It was a seemingly innocuous conversation about Nebraska. Suddenly, it took an uncomfortable turn.
Real Time host Bill Maher and Sen. Ben Sasse (R-NE) were at first talking about Maher visiting the senator’s home state. Sasse quipped, “We’d love to have you work in the fields with us.” Maher then made his move, saying, “Work in the fields? Senator, I’m a house n*****.”
Maher immediately clarified that this was “a joke,” but the moment exploded on social media nonetheless. Black Lives Matter activist DeRay Mckesson said Maher “has got to go.” Sasse later acknowledged that he should have confronted Maher for his use of the n-word. HBO called what Maher did “completely inexcusable,” although it stopped short of firing him. And Maher himself later said, “The word was offensive and I regret saying it and am very sorry.”
This isn’t the first controversy Maher has been embroiled in. But Maher has generally gotten a pass for intolerant statements — perhaps because he’s on the left, because his shtick is in part about making offensive remarks, or because his remarks are often more subtle and come from the kinds of prejudice that many Americans are seemingly okay with. This time, it’s different.
What Maher actually said, and why it blew up in his face
Here is the full exchange between Maher and Sasse:
MAHER: Your book is so right about how we have actually kind of lost the thread of what adults are anymore in this country. Adults: They wear shorts everywhere, they have cereal for dinner, and they treat comic books like they’re literature. What is your prescription for this problem?
SASSE: More cereal for dinner. First of all, let’s not disagree about everything. So this is a constructive project, right? I’m not trying to beat up on millennials. But there’s something weird in human history if you can’t tell 10- and 15- and 20- and 25-year-olds apart, ’cause that’s new. Adolescence is a gift—
MAHER: Halloween used to be a kid thing.
SASSE: It’s not anymore?
MAHER: Not out here. No. Adults dress up for Halloween. They don’t do that in Nebraska?
SASSE: It’s frowned upon. Yeah. We don’t do that quite as much.
MAHER: I gotta get to Nebraska more.
SASSE: You’re welcome. We’d love to have you work in the fields with us.
MAHER: Work in the fields? Senator, I’m a house n*****.
Maher immediately clarified that this was supposed to be a joke — to laughs, cheers, and applause from the crowd.
That Maher immediately had to explain this was a joke shows that he, at that moment, must have known he crossed a line: After centuries of slavery, Jim Crow, and all sorts of racism in the US, white people in particular are simply not supposed to use the n-word.
As Wesley Morris wrote in the New York Times, “He didn’t commit a hate crime. He overstepped his privilege as a famous comedian. That’s all. But if he crossed a line, it’s one that, for white people, has never moved.”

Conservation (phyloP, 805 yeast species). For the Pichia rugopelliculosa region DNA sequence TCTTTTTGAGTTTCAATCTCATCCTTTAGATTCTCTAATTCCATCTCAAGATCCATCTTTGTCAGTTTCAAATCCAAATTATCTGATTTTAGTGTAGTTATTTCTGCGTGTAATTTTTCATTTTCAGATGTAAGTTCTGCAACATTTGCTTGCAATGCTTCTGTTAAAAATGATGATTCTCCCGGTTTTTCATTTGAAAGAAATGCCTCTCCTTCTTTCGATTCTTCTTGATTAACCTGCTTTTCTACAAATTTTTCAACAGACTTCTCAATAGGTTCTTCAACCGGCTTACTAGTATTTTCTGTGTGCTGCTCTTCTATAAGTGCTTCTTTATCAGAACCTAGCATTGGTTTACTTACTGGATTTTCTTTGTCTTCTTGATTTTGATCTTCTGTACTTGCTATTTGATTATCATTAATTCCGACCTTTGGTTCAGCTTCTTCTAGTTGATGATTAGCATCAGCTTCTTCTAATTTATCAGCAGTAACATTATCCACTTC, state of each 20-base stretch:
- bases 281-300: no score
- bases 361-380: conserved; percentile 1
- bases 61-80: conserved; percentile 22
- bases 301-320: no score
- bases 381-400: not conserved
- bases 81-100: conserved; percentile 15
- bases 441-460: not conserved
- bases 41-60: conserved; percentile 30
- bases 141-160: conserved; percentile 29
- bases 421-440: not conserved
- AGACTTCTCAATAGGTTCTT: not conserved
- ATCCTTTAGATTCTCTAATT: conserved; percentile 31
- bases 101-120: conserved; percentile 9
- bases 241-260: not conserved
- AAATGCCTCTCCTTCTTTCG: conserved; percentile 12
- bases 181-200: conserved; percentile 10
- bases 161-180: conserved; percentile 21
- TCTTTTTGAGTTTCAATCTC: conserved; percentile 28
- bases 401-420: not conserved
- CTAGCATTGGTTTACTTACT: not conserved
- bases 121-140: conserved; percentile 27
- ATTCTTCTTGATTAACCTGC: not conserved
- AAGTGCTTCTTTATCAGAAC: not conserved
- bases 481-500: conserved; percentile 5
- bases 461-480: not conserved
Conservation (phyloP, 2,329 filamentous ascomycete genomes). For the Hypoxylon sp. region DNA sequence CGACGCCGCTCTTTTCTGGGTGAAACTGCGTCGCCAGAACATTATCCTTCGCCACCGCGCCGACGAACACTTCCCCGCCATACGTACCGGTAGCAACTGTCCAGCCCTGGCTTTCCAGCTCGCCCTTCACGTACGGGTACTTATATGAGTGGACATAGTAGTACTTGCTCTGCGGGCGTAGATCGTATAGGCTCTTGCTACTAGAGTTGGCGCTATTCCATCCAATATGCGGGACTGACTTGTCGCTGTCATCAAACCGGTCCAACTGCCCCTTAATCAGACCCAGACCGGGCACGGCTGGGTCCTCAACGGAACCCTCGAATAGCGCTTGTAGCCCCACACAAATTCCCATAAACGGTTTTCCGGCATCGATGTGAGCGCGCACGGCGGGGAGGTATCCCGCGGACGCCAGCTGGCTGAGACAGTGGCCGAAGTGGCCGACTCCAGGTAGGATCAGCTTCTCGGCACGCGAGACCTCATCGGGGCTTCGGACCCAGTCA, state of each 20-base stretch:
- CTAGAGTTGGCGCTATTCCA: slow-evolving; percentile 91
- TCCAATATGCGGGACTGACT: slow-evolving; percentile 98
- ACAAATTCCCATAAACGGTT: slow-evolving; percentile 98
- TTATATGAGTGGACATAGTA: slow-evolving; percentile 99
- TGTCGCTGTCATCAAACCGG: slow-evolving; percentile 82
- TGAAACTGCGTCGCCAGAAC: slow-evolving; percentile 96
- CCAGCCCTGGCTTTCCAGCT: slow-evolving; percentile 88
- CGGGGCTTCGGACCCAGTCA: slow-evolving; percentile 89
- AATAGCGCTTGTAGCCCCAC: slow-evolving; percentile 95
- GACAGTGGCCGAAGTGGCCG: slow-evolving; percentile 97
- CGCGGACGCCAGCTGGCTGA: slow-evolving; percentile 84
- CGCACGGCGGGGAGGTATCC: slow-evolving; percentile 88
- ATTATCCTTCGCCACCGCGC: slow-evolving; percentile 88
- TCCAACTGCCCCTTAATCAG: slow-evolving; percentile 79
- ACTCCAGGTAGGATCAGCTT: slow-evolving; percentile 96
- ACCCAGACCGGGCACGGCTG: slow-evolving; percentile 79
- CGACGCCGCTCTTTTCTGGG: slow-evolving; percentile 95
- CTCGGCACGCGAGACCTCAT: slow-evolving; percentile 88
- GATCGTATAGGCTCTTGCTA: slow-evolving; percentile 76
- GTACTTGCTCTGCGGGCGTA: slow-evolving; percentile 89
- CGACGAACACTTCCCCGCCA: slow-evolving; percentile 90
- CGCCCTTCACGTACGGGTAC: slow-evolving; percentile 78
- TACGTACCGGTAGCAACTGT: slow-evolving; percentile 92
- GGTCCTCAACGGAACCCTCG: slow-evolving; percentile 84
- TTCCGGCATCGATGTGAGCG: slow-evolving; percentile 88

Morris explained: “For a long time, black people have deployed slavery-derived hierarchies as a social and psycho-political sorting mechanism. A house assignment might have won a slave less arduous work but more suspicion and contempt from her counterparts in the fields. No one self-identifies as a house Negro — unless that person is making a joke. And even then that person probably shouldn’t be Bill Maher.”
The problem is further punctuated by Maher’s history, Morris wrote: “His track record inspires too much doubt to give any benefit.”
Maher has a long history of offensive comments
Muslim and Arab people in particular have long been the target of Maher’s ire, as shown by a video that made the rounds after former CNN host Larry King declared that “there’s not a racist bone in [Maher’s] body.”
Here is just a sampling of some of the comments Maher has made:
- “Islam is the mother lode of bad ideas.”
- “Just tell me two things, [former One Direction member] Zayn [Malik]. Which one in the band were you? And where were you during the Boston Marathon?”
- “The most popular name in the United Kingdom, Great Britain — this was in the news this week — for babies this year was Muhammad. Am I racist to feel I’m alarmed by that? Because I am.”
- “Talk to women who’ve ever dated an Arab man. The reviews are not good.”
- “Most Muslim people in the world do condone violence.”
- “[Islam is] the only religion that acts like the mafia.”
Earlier this year, Maher also invited former Breitbart editor Milo Yiannopoulos, who has repeatedly made Islamophobic and transphobic comments, to his show. The invitation drew criticism, since it gave Yiannopoulos a megaphone to spout his bigoted views. But Maher argued that the move was necessary to air out and challenge Yiannopoulos’s views in the free market of ideas. (Later, video surfaced of Yiannopoulos seemingly endorsing pedophilia, leading the ultra-conservative Breitbart to fire him.)
In that episode, when Yiannopoulos referred to the myth that trans women pose a danger to other women in the bathroom, Maher suggested, “That’s not unreasonable.” When he moved to another guest on the panel, Maher referred to trans people as “weirdos,” saying, “Where do you stand on weirdos peeing?” (Maher said he did it “just to fuck with him,” referring to the other guest, Republican Jack Kingston.)
The bathroom myth has been repeatedly used against trans people to push back against their civil rights. The argument, in short, is that if trans people are allowed to use the bathroom for their gender identity, either trans women or men who pose as trans women will sexually assault or harass women in bathrooms. There is literally zero evidence for this, as I have repeatedly explained. But the myth has been used to bar trans people from using the bathroom for their gender identity, with several states passing laws or considering bills to that effect.